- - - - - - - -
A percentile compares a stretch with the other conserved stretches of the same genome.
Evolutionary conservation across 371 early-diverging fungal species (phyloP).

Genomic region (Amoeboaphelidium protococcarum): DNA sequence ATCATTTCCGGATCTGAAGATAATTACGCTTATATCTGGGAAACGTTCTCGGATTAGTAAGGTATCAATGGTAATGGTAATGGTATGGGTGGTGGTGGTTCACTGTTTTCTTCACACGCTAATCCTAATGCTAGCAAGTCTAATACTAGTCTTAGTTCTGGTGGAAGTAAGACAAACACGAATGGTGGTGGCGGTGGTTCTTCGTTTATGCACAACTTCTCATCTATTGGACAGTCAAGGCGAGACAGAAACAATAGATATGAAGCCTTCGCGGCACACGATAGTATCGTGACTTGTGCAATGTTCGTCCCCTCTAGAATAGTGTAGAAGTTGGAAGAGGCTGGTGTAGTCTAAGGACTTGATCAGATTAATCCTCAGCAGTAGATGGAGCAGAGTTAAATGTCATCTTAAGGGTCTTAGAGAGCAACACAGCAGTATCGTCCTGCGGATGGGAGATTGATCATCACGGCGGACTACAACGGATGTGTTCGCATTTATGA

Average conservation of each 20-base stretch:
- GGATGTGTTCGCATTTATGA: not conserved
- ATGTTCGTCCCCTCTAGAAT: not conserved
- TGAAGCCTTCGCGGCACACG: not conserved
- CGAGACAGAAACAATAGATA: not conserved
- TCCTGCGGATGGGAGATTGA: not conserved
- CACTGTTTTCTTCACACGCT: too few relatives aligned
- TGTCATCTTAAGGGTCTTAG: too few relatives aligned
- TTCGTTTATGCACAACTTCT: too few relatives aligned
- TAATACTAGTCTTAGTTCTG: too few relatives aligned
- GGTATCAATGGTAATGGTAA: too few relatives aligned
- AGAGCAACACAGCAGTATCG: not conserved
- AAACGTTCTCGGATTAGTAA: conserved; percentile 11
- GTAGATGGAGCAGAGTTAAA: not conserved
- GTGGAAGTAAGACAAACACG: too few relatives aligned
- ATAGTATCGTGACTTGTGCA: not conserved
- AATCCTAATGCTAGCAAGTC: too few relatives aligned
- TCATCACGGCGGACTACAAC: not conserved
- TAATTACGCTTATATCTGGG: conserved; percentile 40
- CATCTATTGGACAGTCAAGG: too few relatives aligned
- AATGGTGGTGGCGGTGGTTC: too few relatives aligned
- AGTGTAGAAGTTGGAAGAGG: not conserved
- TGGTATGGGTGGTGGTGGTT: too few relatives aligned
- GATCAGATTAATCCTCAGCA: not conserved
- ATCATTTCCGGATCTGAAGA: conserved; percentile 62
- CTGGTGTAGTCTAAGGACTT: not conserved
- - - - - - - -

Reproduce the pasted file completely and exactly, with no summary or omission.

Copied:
A percentile compares a stretch with the other conserved stretches of the same genome.
Evolutionary conservation across 371 early-diverging fungal species (phyloP).

Genomic region (Amoeboaphelidium protococcarum): DNA sequence ATCATTTCCGGATCTGAAGATAATTACGCTTATATCTGGGAAACGTTCTCGGATTAGTAAGGTATCAATGGTAATGGTAATGGTATGGGTGGTGGTGGTTCACTGTTTTCTTCACACGCTAATCCTAATGCTAGCAAGTCTAATACTAGTCTTAGTTCTGGTGGAAGTAAGACAAACACGAATGGTGGTGGCGGTGGTTCTTCGTTTATGCACAACTTCTCATCTATTGGACAGTCAAGGCGAGACAGAAACAATAGATATGAAGCCTTCGCGGCACACGATAGTATCGTGACTTGTGCAATGTTCGTCCCCTCTAGAATAGTGTAGAAGTTGGAAGAGGCTGGTGTAGTCTAAGGACTTGATCAGATTAATCCTCAGCAGTAGATGGAGCAGAGTTAAATGTCATCTTAAGGGTCTTAGAGAGCAACACAGCAGTATCGTCCTGCGGATGGGAGATTGATCATCACGGCGGACTACAACGGATGTGTTCGCATTTATGA

Average conservation of each 20-base stretch:
- GGATGTGTTCGCATTTATGA: not conserved
- ATGTTCGTCCCCTCTAGAAT: not conserved
- TGAAGCCTTCGCGGCACACG: not conserved
- CGAGACAGAAACAATAGATA: not conserved
- TCCTGCGGATGGGAGATTGA: not conserved
- CACTGTTTTCTTCACACGCT: too few relatives aligned
- TGTCATCTTAAGGGTCTTAG: too few relatives aligned
- TTCGTTTATGCACAACTTCT: too few relatives aligned
- TAATACTAGTCTTAGTTCTG: too few relatives aligned
- GGTATCAATGGTAATGGTAA: too few relatives aligned
- AGAGCAACACAGCAGTATCG: not conserved
- AAACGTTCTCGGATTAGTAA: conserved; percentile 11
- GTAGATGGAGCAGAGTTAAA: not conserved
- GTGGAAGTAAGACAAACACG: too few relatives aligned
- ATAGTATCGTGACTTGTGCA: not conserved
- AATCCTAATGCTAGCAAGTC: too few relatives aligned
- TCATCACGGCGGACTACAAC: not conserved
- TAATTACGCTTATATCTGGG: conserved; percentile 40
- CATCTATTGGACAGTCAAGG: too few relatives aligned
- AATGGTGGTGGCGGTGGTTC: too few relatives aligned
- AGTGTAGAAGTTGGAAGAGG: not conserved
- TGGTATGGGTGGTGGTGGTT: too few relatives aligned
- GATCAGATTAATCCTCAGCA: not conserved
- ATCATTTCCGGATCTGAAGA: conserved; percentile 62
- CTGGTGTAGTCTAAGGACTT: not conserved